We’re headed overseas.
At Keystone Crossroads, part of our mission is to report on solutions to the problems Pennsylvania cities face. Those solutions don’t have to come from within the state, or even the country. What really matters is: do they work or not? And what can Pennsylvania learn from their example?
With that in mind, I’ll spend the next few weeks sending back lessons from cities in Germany.
I’ll be traveling there to participate in a German-American journalist exchange program sponsored by the RIAS Berlin Kommission and the U.S.-based Radio Television Digital News Foundation.
During the trip, I’ll spend several weeks getting to know German cities, including Berlin, Erfurt, Cologne, Dortmund and Hamburg. We’ll publish interviews with German thinkers and leaders about how they’re reimagining their cities and what Pennsylvania cities can learn from those experiences.
The German-Pennsylvanian connection
Germans and Pennsylvania go way back. In 1790, Germans were the second-largest ethnic group in the United States, according to the Philadelphia Free Library. Most of those German immigrants lived in Pennsylvania. At that time, more than a third of the state’s residents were German.
You can still see Pennsylvania’s German roots in the names of various neighborhoods and cities, like Germantown, Philadelphia (founded by German settlers in the late 1600s) and the state’s very own city of Hamburg.
And this isn’t all ancient history. About 26 percent of Pennsylvanians, or 3.3 million people, reported having German ancestry in the 2012 American Community Survey.
You can thank the Germans for some American customs, too. As one example, German immigrants in Lancaster, Pennsylvania introduced the idea of a decorated Christmas tree to the United States, according to the Library of Congress.
And you might not know it, but these days, German cities face a lot of the same challenges as Pennsylvania municipalities. A few examples:
The Ruhr region, in western Germany, has long relied on coal and steel manufacturing for jobs. As those industries have waned, cities in the Ruhr have had to reinvent themselves. These cities’ challenges are very similar to those of Pittsburgh, Reading, Allentown and so many other places in Pennsylvania that have also struggled to adapt to the post-industrial economy.
While on the trip, I’ll be reporting on Bottrop, an old coal city that’s trying to become the greenest in its region. City officials are preparing for a local coal plant, one of the last in Germany, to shut down in 2018.
Other German cities are trying to figure out how to foster entrepreneurship and workforce development among their growing immigrant populations. Does that sound familiar? Reading, Allentown, Pittsburgh and other cities face a similar challenge (and opportunity) as their immigrant population swells. While in Germany, I’ll be learning more about how Berlin, in particular, hopes to integrate these newer residents.
German city planners and officials have had to find ways to repurpose vacant, underused sites on urban waterfronts. One example is HafenCity, a redevelopment project that converted a defunct warehouse district on Hamburg’s Elbe waterfront into residential and commercial space. Many Pennsylvania cities, including Chester, Allentown and Philadelphia, have unused and underused former industrial sites on their waterfronts that they’re planning to develop, and they could learn a lot from Hamburg’s experience. I’ll be sending back lessons about creating this kind of mixed-use campus.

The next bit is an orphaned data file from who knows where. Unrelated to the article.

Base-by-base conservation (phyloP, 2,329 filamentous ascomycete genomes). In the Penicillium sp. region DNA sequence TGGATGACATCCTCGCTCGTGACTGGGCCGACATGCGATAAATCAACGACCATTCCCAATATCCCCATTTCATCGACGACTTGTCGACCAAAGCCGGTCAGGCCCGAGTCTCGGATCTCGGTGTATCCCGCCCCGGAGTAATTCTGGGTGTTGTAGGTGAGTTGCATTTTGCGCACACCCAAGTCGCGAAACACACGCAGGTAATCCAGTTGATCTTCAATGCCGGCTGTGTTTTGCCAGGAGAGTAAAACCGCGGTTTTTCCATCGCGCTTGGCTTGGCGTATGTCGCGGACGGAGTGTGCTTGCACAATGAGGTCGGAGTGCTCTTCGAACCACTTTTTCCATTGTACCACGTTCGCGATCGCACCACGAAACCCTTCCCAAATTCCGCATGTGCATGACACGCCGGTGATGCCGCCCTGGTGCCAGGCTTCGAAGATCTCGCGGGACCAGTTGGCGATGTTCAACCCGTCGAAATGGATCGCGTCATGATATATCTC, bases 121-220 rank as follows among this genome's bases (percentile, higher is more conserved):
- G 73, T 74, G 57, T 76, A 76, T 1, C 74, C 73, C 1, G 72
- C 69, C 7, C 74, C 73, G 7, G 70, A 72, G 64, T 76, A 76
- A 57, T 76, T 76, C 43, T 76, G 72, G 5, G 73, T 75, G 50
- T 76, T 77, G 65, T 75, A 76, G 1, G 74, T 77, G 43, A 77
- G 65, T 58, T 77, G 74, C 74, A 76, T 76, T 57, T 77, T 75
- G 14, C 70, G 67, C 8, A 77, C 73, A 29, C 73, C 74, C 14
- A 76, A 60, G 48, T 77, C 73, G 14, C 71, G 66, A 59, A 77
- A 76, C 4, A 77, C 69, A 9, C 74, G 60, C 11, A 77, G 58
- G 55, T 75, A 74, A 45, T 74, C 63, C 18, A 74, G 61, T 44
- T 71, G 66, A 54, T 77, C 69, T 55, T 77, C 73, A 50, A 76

Learning from other places
Cities often find inspiration from examples halfway across the world — and Pennsylvania and Germany have a long history of learning from each other.
Jeff Parks, president of ArtsQuest, the group that runs the Steel Stacks in Bethlehem, got the inspiration for the arts campus when he visited a revitalized former steel mill in Duisberg, Germany in 2002, according to The Morning Call and ArtsQuest.
The German Marshall Fund of the United States (GMF) recently wrapped up a three-year program that sent urban policy experts from five U.S. cities, including Pittsburgh, to cities in Europe. The purpose was to learn about the economic development and urban revitalization successes in these cities and bring that knowledge back home.
A Pittsburgh official who went on the trip told me that Germany encourages collaboration between companies within the same industries. These companies work together to come up with a standard set of skills for various jobs in their fields. Once she got home to Pittsburgh, she brought local companies together for the same purpose.
A delegation of U.S. mayors also visited HafenCity in 2012 to learn about sustainable urban waterfront development.
German officials take similar trips to learn from the United States, including Pennsylvania.
As we send back lessons from Germany to Pennsylvania, it’s important to remember a couple of things.
For one thing, we’re not saying German cities have all the right answers. We do know that they have had a lot of the same problems, and Pennsylvania could learn from their experiences trying to find solutions.
Also, these cross-cultural exchanges are about inspiring new ideas here at home, not creating an exact replica of some project abroad. Germany of course has different cultural norms, political and financial realities, and infrastructure than the United States and Pennsylvania. We couldn’t do exactly what they’re doing even if we wanted to. But, as with the example of Bethlehem’s Steel Stacks, we can certainly be inspired. Over the next few weeks, I’ll be on the lookout for those inspiring places and projects. Wish me luck — and auf wiedersehen!